Monday, June 11, 2012

Mosefund speck di coppa/nackenspeck

Well, I found yet another way to turn something into speck.  In this case coppa/neck.  Going through all my literature, I came across this.  It is officially listed as nackenspeck in the South Tyrol and speck di coppa as it's secondary name.  Always up for something new(especially from South Tyrol) and an extra coppa lying around, it was a no brainer.  Aside from typical spices used for speck, this was no different than every other coppa I've cured.  You can look back at my other speck posts to see about the spicing.  Smoking was the same protocol as in previous speck projects.  I've been using beech wood dust exclusively to cold smoke all my speck recently.  One thing of note I failed to mention was pressing during curing.  The speck di coppa/nackenspeck I've seen from South Tyrol have been pressed and uncased.  Seeing as I don't care for uncased whole muscles that are skinless and/or unprotected by a thick fat layer, casing it was automatic.  Cured 3 weeks, rinsed, cased, smoked 5 days, hung to dry.  Roughly 8-10 weeks later(I can't recall exactly and I didn't write it down), 33% weight loss and it got cut down.  That's exactly what you're looking at.  That dark edge around the circumference of the coppa has given me cause for concern in the past, as it appears to be case hardening.  However, pictures I've seen of almost all speck varieties from South Tyrol have this.  Since it's not dry, it can logically be described as a smoke ring.  This thing is great, think luscious coppa meets smoky, delicious speck.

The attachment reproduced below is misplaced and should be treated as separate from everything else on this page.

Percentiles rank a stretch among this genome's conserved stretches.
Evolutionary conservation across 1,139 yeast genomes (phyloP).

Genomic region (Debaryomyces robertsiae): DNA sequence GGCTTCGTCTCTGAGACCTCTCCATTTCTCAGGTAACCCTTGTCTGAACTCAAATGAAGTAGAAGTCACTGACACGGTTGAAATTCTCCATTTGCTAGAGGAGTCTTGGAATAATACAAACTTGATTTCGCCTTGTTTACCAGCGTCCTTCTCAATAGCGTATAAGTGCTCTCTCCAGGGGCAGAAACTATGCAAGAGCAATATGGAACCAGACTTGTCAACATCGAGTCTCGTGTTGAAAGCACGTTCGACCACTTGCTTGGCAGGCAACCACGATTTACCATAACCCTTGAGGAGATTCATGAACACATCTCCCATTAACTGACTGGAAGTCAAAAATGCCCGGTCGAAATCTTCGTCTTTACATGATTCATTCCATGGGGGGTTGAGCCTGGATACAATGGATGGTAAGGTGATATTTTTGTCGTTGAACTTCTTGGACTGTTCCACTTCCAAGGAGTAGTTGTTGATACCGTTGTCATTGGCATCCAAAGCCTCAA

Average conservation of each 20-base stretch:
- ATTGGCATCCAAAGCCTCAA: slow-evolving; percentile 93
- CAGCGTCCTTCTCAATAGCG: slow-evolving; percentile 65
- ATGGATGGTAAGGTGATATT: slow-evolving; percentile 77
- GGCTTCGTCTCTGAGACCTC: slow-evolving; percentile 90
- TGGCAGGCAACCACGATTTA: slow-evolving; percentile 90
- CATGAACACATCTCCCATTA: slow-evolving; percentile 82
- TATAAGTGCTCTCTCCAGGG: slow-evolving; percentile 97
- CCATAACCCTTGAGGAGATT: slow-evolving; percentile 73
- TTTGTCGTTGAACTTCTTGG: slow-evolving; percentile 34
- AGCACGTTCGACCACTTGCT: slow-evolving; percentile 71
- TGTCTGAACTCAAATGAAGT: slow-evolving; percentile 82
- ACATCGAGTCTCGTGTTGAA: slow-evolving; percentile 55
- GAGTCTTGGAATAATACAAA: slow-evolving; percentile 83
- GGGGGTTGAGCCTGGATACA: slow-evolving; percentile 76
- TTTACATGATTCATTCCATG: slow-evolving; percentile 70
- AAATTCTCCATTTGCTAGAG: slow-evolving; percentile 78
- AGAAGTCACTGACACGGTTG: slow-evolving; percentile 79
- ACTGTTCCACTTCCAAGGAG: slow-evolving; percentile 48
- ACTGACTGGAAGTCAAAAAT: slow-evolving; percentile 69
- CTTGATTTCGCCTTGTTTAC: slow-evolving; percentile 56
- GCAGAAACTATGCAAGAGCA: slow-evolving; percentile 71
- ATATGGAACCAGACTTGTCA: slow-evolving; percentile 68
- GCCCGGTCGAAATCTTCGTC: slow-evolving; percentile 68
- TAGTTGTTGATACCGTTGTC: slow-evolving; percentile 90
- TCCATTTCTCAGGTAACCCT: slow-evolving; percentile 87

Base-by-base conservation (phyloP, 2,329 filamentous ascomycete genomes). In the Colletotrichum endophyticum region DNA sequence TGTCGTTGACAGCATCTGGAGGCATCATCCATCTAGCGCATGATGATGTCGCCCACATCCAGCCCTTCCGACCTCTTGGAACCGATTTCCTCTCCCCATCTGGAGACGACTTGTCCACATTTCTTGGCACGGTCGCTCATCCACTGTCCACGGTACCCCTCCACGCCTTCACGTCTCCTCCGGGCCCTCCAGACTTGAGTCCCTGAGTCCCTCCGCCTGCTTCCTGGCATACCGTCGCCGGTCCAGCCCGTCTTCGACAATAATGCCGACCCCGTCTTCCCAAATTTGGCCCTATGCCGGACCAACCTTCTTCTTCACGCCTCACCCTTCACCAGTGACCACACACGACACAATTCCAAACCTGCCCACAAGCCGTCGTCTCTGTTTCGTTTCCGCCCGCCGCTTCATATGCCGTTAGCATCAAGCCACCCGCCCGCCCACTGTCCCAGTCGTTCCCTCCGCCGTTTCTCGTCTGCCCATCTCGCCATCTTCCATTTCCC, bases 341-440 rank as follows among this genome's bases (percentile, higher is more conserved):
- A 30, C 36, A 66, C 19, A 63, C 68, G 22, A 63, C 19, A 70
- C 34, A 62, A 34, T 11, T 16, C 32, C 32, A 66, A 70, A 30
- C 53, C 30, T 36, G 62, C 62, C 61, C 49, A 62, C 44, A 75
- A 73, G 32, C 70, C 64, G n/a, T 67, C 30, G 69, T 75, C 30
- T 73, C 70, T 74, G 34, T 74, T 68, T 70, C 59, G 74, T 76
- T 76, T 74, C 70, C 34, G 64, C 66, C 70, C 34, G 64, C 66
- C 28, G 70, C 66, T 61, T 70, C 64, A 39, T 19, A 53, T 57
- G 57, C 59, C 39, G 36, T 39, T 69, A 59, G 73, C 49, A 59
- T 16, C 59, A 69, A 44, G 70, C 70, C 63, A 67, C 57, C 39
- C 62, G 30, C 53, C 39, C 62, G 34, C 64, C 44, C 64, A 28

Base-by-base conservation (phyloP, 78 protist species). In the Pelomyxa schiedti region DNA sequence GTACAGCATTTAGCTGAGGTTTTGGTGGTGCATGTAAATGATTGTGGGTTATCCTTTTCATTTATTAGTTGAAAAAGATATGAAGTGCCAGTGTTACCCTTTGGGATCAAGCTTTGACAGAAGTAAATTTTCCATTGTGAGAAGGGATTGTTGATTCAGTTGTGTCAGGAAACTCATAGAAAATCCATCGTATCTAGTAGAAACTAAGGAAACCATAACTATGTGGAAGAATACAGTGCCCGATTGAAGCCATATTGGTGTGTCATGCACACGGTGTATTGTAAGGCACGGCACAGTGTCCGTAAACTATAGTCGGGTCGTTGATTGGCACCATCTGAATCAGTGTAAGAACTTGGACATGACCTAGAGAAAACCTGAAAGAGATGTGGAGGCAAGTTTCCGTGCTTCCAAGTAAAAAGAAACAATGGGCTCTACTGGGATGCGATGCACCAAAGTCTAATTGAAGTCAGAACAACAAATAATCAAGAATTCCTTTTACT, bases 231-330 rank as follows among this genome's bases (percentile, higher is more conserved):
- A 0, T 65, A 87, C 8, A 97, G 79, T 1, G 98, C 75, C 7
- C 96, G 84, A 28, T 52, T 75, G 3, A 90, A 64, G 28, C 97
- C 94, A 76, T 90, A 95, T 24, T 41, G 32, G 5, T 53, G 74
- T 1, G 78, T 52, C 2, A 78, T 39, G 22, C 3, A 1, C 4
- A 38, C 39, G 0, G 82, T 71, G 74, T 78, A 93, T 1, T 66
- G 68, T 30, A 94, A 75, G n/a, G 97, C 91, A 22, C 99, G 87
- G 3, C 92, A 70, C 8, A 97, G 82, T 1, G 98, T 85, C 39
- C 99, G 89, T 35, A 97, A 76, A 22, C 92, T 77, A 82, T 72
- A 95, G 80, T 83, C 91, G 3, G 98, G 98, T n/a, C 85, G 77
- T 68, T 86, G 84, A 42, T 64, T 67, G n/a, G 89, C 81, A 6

3 comments:

  1. Looks lovely, and I concur that the dark outside surface and ring comes from smoking. Traditional slow-cured, smoked country hams are the same color outside. I only wish I could taste it as well as see it!

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  2. Larbo!! The next one I'll make I'll set aside a piece for you.

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  3. In a couple of posts, you mention your salume literature in German and Italian (presumably from South Tyrol). Would it be possible to post a list of some recommended titles, preferably with comments? German is more useful to me, but I'm sure others would want Italian.

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